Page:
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DREAMS Innovation Challenge in Eswatini The Bantwana Initiative of World Education, Inc.

Delivering DREAMS IC in Eswatini

Socio-ecological Model with Prevention and Response Arms

The program addressed the holistic needs of vulnerable in-school girls through a Prevention Arm, and the comprehensive needs of out-of-school teen mothers through a Response Arm.

Responding to the Educational Needs of Pregnant Girls and Teen Mothers

Education: Giving girls a second chance

WEI/Bantwana partnered with the Ministry of Education and Training’s non-formal education partner, Emlalatini Development Center, to deliver non-formal education to 322 teen moms at two decentralized centers. The program delivered Emlalatini’s accredited curricula, recruiting high-performing local teachers to teach and prepare students for national examinations. The below videos provides insight from teachers educating teen moms.

Teachers respond to educating teen moms

The value for educating young girls is so important in the community. It reduces poverty in the community. When girls gets educated, you get employment and then you get the income which she uses to raise the child. And the child will also be able to go to school and the system continues in such a way. - Patrick Masuku, DREAMS Volunteer Teacher

Mentorship Program: "We walk together"

WEI/Bantwana’s Mentor Program was pivotal to the success of the overall program. Mentors were the “change agents” in the lives of the teen moms, keeping girls on their education pathway, trouble-shooting barriers to access, and interfacing with parents and community as advocates.

I still cannot believe that I re-matriculated as a young mother. My mentor made me believe that I am capable of doing anything and with her support I have believed in myself and my parents have started to believe in me again - Sakhile Vilakati

It is critically important for programs designed to reach teenage mothers move beyond vertical programming to integrate mentorship and other wrap around supports.

Protect Our Youth Program: Developing skills to navigate harmful gender norms and reduce gender-based vulnerabilities

The 24-session, evidence-based POY program is a skills-based curriculum that leveraged Population Council’s Building Assets Toolkit to identify and develop assets most needed by vulnerable Swazi AGYW. Girls develop a 5-year life plan (and identify barriers and responses to achieving it), and practice communication and negotiation skills to become more empowered around gender, sex, education, career, and more.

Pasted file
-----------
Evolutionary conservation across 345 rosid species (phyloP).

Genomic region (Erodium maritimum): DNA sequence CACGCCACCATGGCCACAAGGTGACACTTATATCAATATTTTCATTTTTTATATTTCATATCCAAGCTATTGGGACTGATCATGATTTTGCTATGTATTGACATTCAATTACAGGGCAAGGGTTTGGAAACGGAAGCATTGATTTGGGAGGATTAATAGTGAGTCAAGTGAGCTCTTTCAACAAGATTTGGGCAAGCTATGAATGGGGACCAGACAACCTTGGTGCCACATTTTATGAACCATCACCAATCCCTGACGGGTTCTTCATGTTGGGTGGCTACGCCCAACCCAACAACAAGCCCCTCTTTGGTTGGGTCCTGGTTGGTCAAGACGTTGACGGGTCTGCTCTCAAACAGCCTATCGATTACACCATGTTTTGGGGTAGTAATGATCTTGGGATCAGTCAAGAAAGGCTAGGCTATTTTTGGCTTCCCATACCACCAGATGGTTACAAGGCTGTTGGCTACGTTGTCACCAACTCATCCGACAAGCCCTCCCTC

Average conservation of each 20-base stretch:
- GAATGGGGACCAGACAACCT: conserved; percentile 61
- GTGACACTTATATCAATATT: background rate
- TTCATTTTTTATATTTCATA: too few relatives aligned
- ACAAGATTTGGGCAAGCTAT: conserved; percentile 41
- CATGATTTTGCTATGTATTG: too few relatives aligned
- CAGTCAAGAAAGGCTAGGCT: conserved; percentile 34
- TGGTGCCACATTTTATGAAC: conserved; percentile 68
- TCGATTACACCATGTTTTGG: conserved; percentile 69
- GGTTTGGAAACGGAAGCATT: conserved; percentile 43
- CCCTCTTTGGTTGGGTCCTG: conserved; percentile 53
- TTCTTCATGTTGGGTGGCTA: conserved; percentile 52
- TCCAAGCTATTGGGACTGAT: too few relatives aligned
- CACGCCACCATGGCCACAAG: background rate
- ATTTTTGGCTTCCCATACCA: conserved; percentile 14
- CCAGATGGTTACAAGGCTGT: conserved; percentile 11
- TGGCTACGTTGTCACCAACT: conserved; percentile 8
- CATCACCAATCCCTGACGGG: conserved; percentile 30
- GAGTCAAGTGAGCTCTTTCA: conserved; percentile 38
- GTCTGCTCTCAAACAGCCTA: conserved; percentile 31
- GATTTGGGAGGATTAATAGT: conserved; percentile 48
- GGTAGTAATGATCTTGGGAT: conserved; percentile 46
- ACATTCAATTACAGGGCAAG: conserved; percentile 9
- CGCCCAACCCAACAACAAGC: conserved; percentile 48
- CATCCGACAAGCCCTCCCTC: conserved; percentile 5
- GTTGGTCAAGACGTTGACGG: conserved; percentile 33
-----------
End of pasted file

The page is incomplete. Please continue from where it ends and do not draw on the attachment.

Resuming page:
AGYW experienced statistically significant improvements across several composites, including positive gender norms, self-esteem, self-determination, peer pressure, desire to remain in school longer, and willingness to report GBV.

In our school, 20 girls dropped out of school due to pregnancy in 2013, but that has reduced to only 1 in the past year since the project was introduced and this girl was not part of the POY Club. I can safely say WEI/B has helped us a lot on that aspect - POY Peer Educator

A teen mom shares her journey

Early Childhood Stimulation: Training vulnerable moms in nurturing care and nutrition

WEI/Bantwana delivered an 18-session evidence-based Early Childhood Stimulation (ECS) curriculum (adapted from WHO/UNICEF’s Care for Child Development) to train teen mothers to nurture, stimulate, feed and care for their babies. The curricula covers stimulation and nurturing care, nutrition and breastfeeding, Health, Water, Sanitation and Hygiene (WASH), child development, positive discipline and more.

Retaining Vulnerable Girls in School

WEI/Bantwana delivered the POY Program (detailed above) to build assets among vulnerable AGYW in-school, and piloted an Early Warning System to identify and retain girls at risk of dropping out of school.

Early Warning System: Seeing the early signs of drop out and providing a robust response for retention

WEI/Bantwana’s Early Warning System (EWS) is grounded in the “ABCs” of risk behavior: Absenteeism, Behavior, and Course failure. Adapted from Creative International’s evidence-based model, the EWS identifies girls vulnerable to dropout and provides a Response Protocol to retain them in school. The Response Protocol includes student assessment and counseling, development of an Academic Support Action Plan (ASAP!), and referrals to health and social services as needed.

Stories from DREAMS IC: Take a walk in the footsteps of our girls, mentors and teachers

Know what it takes for a young mother to succeed. Meet Noncedo Dlamini, a 22-year-old young mother enrolled in our alternative education classes in Eswatini

From 2016-2019, the Bantwana Initiative of World Education, Inc. (WEI/Bantwana) implemented the PEPFAR-funded DREAMS Innovation Challenge (DREAMS IC) project in Eswatini to increase resilience against the impacts of HIV. The project reached 1,800 vulnerable adolescent girls and young women (AGYW), including out-of-school teen moms, retaining girls in secondary school and providing education and comprehensive supports to girls who dropped out due to pregnancy.

This article was funded by a grant from the United States Department of State as part of the DREAMS Innovation Challenge, managed by JSI Research & Training Institute, Inc. (JSI). The opinions, findings, and conclusions stated here are those of the authors and do not necessarily reflect those of the United States Department of State or JSI.

Credits:

Rebecca Sliwoski, Zethu Nxumalo, Dennis Drenner

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